Projecting to the 32s: – Montoya over Robert Collins; tough draw for Collins, who has had a solid season, but I see a Montoya win here. – #9 Mario Mercado vs Tony Carson: missing out on the bye comes back to haunt Mercado, who runs into former touring pro Carson, who has the wherewithall to advance here. I see a Carson win and Mercado’s tough season continuing. – Charlie Pratt versus Sebastian Fernandez: wow, tough match up here. Pratt has experience on his side but these two play a very similar game; all about control. I give the cerebral Pratt the advantage here over the youngster. – Manilla vs Rojas: I like Rojas here, out-pacing the lefty Manilla in what should be a shoot out of power players swinging out of their shoes. – Carter vs Riffel: these two buddies have met three times on tour, with Riffel taking two of them. I think Riffel wins again and advances to the main draw. – Jake over the Ref Scott McClellan; at some point the Ref will force his way into making … someone else ref his back-of-the-tournament matches 🙂 – Allen vs Landeryou: I like this match-up; i think this could be a pretty tight game. I like Allen’s game lately; he has not been an easy out, but Landeryou’s game could frustrate. – Franco over Camacho: assuming we don’t see a surprise upset, I like Gerardo Franco in this match. He’s got the game and has the capabilities to do a break through.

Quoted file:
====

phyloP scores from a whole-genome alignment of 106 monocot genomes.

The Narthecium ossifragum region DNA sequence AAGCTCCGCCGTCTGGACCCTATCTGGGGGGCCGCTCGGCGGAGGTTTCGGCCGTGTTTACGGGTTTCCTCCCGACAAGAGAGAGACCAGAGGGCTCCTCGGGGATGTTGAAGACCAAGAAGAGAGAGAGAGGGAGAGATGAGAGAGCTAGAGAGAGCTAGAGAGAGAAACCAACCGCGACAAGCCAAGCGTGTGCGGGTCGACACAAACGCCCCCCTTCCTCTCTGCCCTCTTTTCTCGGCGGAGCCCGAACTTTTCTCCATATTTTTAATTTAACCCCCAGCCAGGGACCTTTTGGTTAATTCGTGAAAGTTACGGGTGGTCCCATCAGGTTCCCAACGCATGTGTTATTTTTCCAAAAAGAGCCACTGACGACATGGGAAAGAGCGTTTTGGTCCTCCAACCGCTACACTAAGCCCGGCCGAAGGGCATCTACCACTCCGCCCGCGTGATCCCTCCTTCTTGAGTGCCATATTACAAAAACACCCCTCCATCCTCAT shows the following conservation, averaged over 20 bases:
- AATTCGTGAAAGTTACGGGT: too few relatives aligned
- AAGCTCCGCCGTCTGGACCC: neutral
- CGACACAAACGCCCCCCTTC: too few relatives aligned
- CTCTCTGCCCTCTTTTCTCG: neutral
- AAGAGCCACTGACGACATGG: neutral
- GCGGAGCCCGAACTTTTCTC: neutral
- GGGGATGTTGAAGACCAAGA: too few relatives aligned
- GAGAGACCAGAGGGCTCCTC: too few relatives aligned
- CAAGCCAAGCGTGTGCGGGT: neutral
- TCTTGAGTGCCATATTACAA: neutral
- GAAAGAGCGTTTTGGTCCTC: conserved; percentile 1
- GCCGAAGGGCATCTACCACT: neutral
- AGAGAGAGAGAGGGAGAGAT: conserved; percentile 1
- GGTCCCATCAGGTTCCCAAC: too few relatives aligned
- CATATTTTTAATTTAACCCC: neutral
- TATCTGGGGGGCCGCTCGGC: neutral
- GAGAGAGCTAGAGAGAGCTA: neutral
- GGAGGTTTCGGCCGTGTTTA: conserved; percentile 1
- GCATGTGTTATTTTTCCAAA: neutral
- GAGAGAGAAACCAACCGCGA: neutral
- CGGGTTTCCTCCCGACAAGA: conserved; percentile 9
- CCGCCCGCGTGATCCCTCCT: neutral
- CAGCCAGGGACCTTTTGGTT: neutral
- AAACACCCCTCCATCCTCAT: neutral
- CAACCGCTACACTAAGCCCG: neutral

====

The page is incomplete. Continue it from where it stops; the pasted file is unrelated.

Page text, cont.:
Main Draw: round of 16. – #1 Landa vs #16 Montoya: for the 2nd straight event, and for the third time in two months, we get Landa v Montoya. Last time, I predicted the upset, and instead Landa cruised to the semis. This time … i’m predicting Landa returns to the site of his first ever pro victory energized and takes a 2 game win. A semis-quality match-up in the 16s yet again. – #8 Alvaro Beltran v Tony Carson: Carson has beaten DLR and Parrilla the last two IRT events he’s entered; he can beat Beltran. But … they’ve met 6 times on the IRT and Beltran has won all 6. I’ll go with a tiebreaker win for Alvaro Beltran. – #5 Samuel Murray v #12 Pratt: last time they played was at the 2018 Worlds, where Pratt waxed Murray in two. Can he repeat the favor? I think he can; since making the final in the season opener, Murray has four early exits in a row in pro events, including two round of 16 upsets. Pratt can make it another early exit here. – #4 Daniel De La Rosa vs Rojas: DLR converts back to Racquetball from Pickleball and downs the youngster Rojas in the 16s for the 2nd tourney in a row. – #3 Kane Waselenchuk gets his first match likely against Riffel and makes quick work of the youngster to advance. – #6 Andree Parrilla vs #11 Jake Bredenbeck: these two have met a few times … and Jake has never lost to Andree. They havn’t met in a year and a half though, and in that time Parrilla has taken a big step ahead. I think Parrilla advances. – #7 Jose Diaz vs #10 Allen: they’ve met 5 times and have gone back and forth; Allen got him in their most recent meeting in Laurel. This is an excellent opportunity for Allen to regain some of his momentum and get back to the quarters. Expect a tough match here. I’m not sure who I favor. I liked what I saw out of Allen in the last event; we’ll go with the Texan here. – #2 Rocky Carson vs Gerardo Franco: they met in Laurel earlier this season and Rocky pasted him. No reason to expect a different result here.